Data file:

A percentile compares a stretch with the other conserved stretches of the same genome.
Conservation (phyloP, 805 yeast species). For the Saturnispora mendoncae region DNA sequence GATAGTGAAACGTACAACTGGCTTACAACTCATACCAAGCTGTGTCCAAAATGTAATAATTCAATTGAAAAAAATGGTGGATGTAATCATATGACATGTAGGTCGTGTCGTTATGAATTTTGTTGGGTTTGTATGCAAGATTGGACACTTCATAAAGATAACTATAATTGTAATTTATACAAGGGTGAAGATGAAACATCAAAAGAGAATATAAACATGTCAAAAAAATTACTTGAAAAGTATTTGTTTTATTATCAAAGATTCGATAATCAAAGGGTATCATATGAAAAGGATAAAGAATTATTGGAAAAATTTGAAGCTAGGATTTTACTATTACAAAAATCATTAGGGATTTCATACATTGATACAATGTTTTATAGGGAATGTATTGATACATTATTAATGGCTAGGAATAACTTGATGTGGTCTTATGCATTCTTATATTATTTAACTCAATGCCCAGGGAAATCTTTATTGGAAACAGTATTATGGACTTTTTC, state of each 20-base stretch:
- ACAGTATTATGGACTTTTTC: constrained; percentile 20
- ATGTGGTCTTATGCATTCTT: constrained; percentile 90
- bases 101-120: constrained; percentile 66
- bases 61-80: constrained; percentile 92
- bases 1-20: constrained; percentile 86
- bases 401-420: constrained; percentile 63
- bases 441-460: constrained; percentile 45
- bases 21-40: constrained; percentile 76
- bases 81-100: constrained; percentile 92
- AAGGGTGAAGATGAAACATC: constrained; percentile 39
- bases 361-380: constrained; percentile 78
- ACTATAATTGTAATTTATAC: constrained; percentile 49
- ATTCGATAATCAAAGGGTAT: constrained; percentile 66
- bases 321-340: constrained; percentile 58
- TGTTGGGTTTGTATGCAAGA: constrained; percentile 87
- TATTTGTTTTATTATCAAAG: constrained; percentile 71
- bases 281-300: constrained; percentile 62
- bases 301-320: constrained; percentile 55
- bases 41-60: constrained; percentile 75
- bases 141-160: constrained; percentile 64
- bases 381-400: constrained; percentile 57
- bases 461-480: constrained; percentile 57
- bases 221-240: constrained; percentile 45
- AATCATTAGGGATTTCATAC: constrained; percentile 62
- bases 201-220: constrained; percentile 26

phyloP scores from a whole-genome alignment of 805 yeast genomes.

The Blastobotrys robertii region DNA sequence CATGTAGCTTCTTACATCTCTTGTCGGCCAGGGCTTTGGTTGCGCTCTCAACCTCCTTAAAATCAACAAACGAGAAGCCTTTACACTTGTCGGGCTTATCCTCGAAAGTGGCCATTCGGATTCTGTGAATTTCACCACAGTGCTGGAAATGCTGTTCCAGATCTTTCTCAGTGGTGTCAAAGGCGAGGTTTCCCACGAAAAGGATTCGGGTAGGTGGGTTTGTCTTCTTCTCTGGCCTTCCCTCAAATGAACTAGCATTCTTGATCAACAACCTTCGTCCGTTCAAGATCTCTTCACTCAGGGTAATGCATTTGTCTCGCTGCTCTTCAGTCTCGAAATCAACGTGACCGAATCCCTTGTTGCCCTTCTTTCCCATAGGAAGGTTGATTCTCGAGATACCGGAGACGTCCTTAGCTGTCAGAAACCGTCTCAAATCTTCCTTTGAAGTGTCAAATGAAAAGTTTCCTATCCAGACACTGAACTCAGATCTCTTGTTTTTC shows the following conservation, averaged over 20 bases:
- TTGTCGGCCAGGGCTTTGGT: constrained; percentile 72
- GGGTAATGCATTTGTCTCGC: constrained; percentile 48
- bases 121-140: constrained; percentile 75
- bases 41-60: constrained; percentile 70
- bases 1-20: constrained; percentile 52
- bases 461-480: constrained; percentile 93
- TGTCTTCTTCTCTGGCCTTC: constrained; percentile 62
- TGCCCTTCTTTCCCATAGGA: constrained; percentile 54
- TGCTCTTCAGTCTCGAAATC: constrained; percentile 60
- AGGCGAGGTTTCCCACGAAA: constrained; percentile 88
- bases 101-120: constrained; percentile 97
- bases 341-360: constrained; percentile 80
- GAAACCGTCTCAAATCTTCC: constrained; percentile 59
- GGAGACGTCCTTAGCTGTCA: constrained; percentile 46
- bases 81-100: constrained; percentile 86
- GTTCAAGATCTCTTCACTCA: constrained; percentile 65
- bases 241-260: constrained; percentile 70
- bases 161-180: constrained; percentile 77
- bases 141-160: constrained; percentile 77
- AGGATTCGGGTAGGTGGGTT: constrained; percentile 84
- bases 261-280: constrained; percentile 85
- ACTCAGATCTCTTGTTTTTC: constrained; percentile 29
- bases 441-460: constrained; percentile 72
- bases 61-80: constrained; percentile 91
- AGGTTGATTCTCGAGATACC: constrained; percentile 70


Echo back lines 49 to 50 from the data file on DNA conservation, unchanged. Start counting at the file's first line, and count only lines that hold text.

- AGGATTCGGGTAGGTGGGTT: constrained; percentile 84
- bases 261-280: constrained; percentile 85